On Cave Art, Architecture and Mimesis

Sharing is good and fun, and above all, rhizomatic. Thus, I’m sharing here excerpt of my panel presentation at the Paul Ricoeur Conference in Asia (2015). Full text can be found at https://www.academia.edu/16367802/Refiguration_of_Cave_Architectural_Consciousness_in_Ricoeurs_Mimetic_Trinity


In Memory, History and Forgetting (2004), Ricoeur talks about the concept of ‘spatial analogue’ through which he advanced a kind of hermeneutic transition “from the constructed space of architecture to the inhabited land of geography” (151). At no other time this Ricoeurian detour into “the land of geography” is at its most compelling. While’s Plato’s injunction to young philosophers to climb back to the cave after a period of emancipating from darkness would have qualified as the most representative declaration of the inevitability of cave life despite our modern pretenses, Ricoeur’s detour into geography quite surpasses the critical import of the Platonic injunction. The key is Ricoeur’s invocation of geography now challenged by all sorts of natural and man-made provocations of disaster, calamity, and catastrophe, not to mention the looming possibility of dystopia. The political metaphysics that inspired the Platonic call to return to the cave is now greatly superseded by geophilosophy in which Ricoeur lends an important voice.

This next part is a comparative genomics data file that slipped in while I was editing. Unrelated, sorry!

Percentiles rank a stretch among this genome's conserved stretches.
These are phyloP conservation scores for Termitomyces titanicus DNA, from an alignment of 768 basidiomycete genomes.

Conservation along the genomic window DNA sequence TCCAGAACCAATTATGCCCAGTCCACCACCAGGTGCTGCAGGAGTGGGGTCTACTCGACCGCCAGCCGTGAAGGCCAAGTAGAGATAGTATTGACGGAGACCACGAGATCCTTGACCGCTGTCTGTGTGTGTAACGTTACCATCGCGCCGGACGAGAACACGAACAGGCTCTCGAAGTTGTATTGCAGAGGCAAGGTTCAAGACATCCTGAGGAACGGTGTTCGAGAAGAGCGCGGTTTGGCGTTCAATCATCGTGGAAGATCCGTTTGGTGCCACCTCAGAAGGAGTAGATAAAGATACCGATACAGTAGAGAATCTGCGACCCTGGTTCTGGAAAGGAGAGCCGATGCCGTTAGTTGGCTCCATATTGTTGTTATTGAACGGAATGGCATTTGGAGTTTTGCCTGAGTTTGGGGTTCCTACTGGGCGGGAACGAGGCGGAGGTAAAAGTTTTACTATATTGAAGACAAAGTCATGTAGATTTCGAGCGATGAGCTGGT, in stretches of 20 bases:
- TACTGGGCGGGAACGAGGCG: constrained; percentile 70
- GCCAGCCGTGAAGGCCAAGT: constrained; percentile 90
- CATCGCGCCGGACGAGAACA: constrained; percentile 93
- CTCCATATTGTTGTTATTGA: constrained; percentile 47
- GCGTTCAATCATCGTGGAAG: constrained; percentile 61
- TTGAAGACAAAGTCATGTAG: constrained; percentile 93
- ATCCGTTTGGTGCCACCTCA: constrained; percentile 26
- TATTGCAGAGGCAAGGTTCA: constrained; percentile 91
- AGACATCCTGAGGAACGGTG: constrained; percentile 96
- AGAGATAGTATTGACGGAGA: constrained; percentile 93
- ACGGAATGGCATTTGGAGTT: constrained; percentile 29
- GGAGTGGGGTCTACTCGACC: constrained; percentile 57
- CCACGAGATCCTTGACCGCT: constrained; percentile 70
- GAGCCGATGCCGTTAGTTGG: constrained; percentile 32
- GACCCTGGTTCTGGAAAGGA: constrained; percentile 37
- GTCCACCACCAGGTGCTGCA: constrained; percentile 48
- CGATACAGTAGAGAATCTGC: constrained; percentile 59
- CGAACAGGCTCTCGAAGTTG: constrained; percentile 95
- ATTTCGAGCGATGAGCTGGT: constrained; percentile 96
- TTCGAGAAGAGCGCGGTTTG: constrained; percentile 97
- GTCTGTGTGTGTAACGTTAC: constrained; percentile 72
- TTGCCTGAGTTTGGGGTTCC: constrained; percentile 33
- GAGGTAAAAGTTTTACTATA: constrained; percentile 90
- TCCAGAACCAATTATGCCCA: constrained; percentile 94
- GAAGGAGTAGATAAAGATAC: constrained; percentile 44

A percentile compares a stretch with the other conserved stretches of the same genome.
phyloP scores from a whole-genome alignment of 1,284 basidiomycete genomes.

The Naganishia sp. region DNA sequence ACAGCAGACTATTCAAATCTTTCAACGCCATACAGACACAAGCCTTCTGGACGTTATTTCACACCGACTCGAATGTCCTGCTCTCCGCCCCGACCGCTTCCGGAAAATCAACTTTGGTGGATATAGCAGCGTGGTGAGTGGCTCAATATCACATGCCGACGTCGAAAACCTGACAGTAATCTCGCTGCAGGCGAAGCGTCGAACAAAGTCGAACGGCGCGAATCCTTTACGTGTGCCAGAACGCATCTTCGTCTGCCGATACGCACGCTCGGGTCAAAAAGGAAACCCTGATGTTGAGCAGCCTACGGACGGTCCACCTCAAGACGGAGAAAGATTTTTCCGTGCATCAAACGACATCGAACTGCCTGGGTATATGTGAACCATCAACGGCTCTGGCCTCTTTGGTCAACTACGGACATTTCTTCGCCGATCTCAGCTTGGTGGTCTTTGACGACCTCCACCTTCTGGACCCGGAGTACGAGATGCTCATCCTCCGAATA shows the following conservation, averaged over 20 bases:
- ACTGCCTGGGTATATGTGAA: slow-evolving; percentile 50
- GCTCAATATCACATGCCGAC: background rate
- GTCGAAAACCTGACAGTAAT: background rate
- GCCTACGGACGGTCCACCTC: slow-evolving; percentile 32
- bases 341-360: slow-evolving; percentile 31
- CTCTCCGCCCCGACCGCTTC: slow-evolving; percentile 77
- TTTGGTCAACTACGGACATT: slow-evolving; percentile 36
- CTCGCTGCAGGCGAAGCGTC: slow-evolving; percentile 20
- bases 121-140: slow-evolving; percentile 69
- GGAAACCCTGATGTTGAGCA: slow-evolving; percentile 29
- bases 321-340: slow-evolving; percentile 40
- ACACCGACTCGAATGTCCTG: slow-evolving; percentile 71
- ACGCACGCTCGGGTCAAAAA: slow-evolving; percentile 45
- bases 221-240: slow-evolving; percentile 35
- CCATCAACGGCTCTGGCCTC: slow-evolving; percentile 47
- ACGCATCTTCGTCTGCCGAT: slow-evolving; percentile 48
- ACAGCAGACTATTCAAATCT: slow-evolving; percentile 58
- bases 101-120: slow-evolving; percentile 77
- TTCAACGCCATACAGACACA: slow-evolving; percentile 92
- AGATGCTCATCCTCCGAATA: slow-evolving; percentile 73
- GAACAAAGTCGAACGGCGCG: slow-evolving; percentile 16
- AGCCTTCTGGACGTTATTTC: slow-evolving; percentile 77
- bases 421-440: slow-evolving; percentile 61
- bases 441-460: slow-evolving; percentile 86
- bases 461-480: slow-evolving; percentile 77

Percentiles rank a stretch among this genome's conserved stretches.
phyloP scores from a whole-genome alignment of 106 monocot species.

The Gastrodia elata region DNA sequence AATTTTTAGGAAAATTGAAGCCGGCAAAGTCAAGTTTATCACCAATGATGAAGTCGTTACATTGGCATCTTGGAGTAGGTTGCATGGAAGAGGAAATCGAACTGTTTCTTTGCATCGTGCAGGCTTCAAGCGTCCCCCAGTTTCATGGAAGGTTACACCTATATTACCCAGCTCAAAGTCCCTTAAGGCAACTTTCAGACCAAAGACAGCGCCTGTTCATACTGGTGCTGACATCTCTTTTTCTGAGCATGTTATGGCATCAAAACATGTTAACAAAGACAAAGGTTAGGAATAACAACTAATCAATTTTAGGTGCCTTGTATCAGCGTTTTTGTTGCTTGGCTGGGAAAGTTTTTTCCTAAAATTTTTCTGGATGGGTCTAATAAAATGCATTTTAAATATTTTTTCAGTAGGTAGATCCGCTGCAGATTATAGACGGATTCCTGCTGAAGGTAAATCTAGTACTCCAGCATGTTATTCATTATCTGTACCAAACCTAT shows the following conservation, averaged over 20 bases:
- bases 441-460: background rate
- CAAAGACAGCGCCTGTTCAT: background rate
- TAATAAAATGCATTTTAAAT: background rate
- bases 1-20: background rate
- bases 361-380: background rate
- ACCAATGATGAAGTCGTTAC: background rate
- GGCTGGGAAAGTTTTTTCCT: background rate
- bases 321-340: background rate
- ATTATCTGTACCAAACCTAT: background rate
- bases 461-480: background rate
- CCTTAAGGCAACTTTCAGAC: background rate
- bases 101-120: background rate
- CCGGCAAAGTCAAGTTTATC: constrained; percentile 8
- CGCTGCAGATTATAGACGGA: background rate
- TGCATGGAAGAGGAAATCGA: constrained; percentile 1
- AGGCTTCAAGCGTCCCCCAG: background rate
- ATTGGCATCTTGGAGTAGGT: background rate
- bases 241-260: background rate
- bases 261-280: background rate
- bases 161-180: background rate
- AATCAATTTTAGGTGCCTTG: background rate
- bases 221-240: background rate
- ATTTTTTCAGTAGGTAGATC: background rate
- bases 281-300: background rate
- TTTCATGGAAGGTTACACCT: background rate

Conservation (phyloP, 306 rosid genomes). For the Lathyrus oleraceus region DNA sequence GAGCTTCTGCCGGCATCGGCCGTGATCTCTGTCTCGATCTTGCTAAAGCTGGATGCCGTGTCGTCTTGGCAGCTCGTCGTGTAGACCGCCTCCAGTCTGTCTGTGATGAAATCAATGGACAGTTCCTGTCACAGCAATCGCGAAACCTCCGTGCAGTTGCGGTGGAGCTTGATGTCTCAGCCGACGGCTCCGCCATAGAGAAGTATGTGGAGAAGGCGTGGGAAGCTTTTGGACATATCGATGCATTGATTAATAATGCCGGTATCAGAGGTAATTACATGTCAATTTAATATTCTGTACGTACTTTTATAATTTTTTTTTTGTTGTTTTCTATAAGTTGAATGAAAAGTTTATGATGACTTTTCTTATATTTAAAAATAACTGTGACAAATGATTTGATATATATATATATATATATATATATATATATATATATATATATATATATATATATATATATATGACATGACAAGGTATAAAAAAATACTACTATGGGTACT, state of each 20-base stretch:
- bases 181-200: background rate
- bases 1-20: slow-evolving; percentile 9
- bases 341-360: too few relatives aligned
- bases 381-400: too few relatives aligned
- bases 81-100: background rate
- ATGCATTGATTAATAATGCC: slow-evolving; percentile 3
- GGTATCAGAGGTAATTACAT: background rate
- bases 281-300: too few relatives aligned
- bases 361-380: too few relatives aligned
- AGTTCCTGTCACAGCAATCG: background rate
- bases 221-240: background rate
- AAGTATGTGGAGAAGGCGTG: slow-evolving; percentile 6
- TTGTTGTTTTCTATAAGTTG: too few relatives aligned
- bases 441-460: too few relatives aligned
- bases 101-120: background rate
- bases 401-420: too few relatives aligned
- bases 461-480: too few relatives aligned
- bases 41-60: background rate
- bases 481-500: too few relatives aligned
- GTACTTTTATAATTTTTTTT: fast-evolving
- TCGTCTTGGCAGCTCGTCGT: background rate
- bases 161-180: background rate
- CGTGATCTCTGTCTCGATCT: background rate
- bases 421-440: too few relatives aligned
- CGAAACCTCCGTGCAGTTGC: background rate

It is interesting to note here that in Jose Saramago’s novel The Cave, Plato’s Cave oddly came to life, in fact, excavated beneath a high-rise condominium in Portugal. Authorities were for quite long concealing what was beneath:


[At] the bottom, there are six human corpses, tied by their legs and necks to a stone bench so that they are facing a wall. The bodies are still distinguishable as three men and three women but their eyes have completely rotted away. (Laird 2003:3).